Sports call a timeout but marketers can still hustle
Never, in the history of the modern world, have sports not been around to distract us and allow for the sense of community and connectedness that we all thrive on.
It’s been a hell of a year in sports and we’re just 3 months in. Any other year, we’d be enthralled by the feats of March Madness underdogs and upsets. Casually humming “One Shining Moment” while reminiscing on our favorite teams’ progression through the rankings or early demise. Instead, athletes, fans and the world are reacting to the impact COVID-19 is having on humanity as a whole.
You’re probably sick of hearing it, but these are unprecedented times and for more reasons than one.
As a society, we’ve been through a thing or two. We’ve experienced unexpected trials and tribulations but never, in the history of the modern world, have sports not been around to distract us and allow for the sense of community and connectedness that we all thrive on.
To add insult to injury, the industry of sports and the impact of the cancellation of sporting events reaches far beyond the competitors on the court, pitch or in arenas. These multi-million dollar games, matches and tournaments are in large part funded in partnership with products and services that invest millions to have their brand exposed to fans all over the world.
With the cancellations, postponements and suspensions, brands that shelled out big bucks to advertise during these events have been forced to shift gears. Sports organizations themselves are left without their primary revenue drivers and fans are longing for the content they know and love.
However, like any great athlete, sports marketers and organizations are stepping up to the challenge. They are keeping their head in the game and showing resiliency and resolve, perhaps learned from the mentality exemplified by our beloved heroes and icons.
Without traditional opportunities to reach target audiences, marketers are mimicking the characteristics that athletes show when met with seemingly insurmountable challenges. They are evaluating the playing field, re-strategizing their game plan, taking inventory of their strengths and pivoting their approach to align with their competitive advantages.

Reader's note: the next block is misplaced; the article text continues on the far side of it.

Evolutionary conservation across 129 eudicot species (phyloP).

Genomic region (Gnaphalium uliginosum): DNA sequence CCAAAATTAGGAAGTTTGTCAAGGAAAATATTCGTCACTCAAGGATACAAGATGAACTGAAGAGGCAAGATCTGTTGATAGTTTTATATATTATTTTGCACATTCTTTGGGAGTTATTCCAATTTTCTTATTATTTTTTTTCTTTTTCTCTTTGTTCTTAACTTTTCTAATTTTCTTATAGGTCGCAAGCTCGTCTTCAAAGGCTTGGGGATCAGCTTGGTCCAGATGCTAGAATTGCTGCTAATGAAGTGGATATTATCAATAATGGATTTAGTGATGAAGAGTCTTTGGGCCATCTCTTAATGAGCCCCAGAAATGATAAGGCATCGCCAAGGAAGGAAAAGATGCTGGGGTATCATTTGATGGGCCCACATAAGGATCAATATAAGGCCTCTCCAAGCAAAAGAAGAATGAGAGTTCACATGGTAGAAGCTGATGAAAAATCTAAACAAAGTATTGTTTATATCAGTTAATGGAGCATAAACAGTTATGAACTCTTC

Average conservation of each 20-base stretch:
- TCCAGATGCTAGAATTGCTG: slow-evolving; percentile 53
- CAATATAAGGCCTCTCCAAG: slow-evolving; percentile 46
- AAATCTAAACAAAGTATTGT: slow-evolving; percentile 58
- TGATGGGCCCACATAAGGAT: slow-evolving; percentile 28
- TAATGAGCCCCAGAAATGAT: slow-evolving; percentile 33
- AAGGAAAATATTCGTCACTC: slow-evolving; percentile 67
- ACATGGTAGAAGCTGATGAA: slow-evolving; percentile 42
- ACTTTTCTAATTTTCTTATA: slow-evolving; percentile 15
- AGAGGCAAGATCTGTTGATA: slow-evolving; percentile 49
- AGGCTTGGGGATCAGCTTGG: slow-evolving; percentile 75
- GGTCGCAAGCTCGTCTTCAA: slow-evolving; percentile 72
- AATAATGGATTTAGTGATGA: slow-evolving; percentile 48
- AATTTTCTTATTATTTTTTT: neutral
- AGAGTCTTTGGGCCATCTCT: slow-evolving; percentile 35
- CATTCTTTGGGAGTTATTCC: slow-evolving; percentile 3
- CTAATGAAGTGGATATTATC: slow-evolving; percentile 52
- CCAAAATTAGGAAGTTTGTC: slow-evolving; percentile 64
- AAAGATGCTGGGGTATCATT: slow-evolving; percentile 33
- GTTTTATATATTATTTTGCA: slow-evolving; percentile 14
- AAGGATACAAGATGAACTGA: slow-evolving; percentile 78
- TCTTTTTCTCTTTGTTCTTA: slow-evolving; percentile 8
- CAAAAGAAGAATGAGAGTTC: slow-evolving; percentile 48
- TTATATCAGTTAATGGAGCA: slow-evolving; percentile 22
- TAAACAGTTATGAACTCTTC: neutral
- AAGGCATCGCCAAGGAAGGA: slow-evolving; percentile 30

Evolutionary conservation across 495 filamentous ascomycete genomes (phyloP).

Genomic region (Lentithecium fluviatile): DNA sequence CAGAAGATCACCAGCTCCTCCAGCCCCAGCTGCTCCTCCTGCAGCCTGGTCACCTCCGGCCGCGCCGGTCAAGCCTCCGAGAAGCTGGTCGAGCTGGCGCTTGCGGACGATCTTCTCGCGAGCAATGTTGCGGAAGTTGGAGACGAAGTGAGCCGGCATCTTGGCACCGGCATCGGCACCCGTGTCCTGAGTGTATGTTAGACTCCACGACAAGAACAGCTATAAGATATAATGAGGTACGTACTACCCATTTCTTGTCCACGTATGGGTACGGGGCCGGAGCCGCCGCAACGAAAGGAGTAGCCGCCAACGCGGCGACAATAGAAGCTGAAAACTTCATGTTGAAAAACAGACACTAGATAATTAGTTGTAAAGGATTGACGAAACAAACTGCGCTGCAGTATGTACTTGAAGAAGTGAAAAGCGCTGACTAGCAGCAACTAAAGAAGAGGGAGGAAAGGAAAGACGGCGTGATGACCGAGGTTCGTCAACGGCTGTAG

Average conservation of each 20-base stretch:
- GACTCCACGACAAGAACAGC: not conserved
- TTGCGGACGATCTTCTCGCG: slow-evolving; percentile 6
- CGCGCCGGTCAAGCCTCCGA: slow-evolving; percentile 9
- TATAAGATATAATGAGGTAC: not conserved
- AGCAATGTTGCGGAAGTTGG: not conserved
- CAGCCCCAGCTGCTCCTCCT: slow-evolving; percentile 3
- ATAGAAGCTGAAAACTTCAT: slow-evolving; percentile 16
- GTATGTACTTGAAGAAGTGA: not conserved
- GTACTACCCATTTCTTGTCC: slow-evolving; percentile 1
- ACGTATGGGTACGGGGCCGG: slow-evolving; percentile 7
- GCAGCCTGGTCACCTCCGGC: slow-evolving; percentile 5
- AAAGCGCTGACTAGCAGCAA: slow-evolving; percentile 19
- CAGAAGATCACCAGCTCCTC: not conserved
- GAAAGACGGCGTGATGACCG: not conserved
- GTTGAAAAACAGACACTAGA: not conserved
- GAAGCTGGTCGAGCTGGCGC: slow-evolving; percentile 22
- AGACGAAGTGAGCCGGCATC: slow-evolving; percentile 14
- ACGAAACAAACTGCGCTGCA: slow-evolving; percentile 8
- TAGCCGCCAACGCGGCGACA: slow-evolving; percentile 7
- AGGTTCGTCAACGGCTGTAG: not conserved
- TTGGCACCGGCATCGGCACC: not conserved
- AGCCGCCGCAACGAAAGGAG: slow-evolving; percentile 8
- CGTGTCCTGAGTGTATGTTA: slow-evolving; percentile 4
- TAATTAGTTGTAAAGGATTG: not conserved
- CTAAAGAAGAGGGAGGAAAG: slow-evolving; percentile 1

For example, instead of Major League Baseball’s previously planned Opening Day game schedule, the MLB presented “Opening Day at Home,” where they aired 30 classic games across the league’s digital platforms.
NASCAR set a record for the most-watched eSports televised event in history with its inaugural eNASCAR iRacing Pro Invitational Series, a pandemic-induced concept that has proven eSports’ ability to drive TV viewership in large numbers.
Sports teams are transforming their business models from that of live sports providers to social content and connection providers.
As for brands, many are shifting to PSA messages encouraging social distancing and promoting free access to networks, apps and services that enhance our new homebound lifestyles.
Nike has taken that exact approach with their “Play Inside” initiative endorsed by athletes like Tiger Woods and Cristiano Ronaldo. They’ve also dropped the subscription fee for their NTC Premium service that provides streaming workout videos, training programs and expert tips from trainers. And these tactics are working, seeing as how Nike’s recent valuation increased 11% after online-order growth helped sales exceed Wall Street’s earlier estimates.
An athlete’s mind is primed for thriving in organized chaos, and in this new space, marketers must operate like athletes by addressing unexpected situations and pivoting to overcome them.
Twenty-five years ago, Michael Jordan sent a simple faxed message announcing his return to the NBA. The fax contained two simple words, “I’m back.”
Sports will be back. And when they are, the teams, leagues, brands and even athletes that use this period wisely will have cemented an even stronger bond with their fans.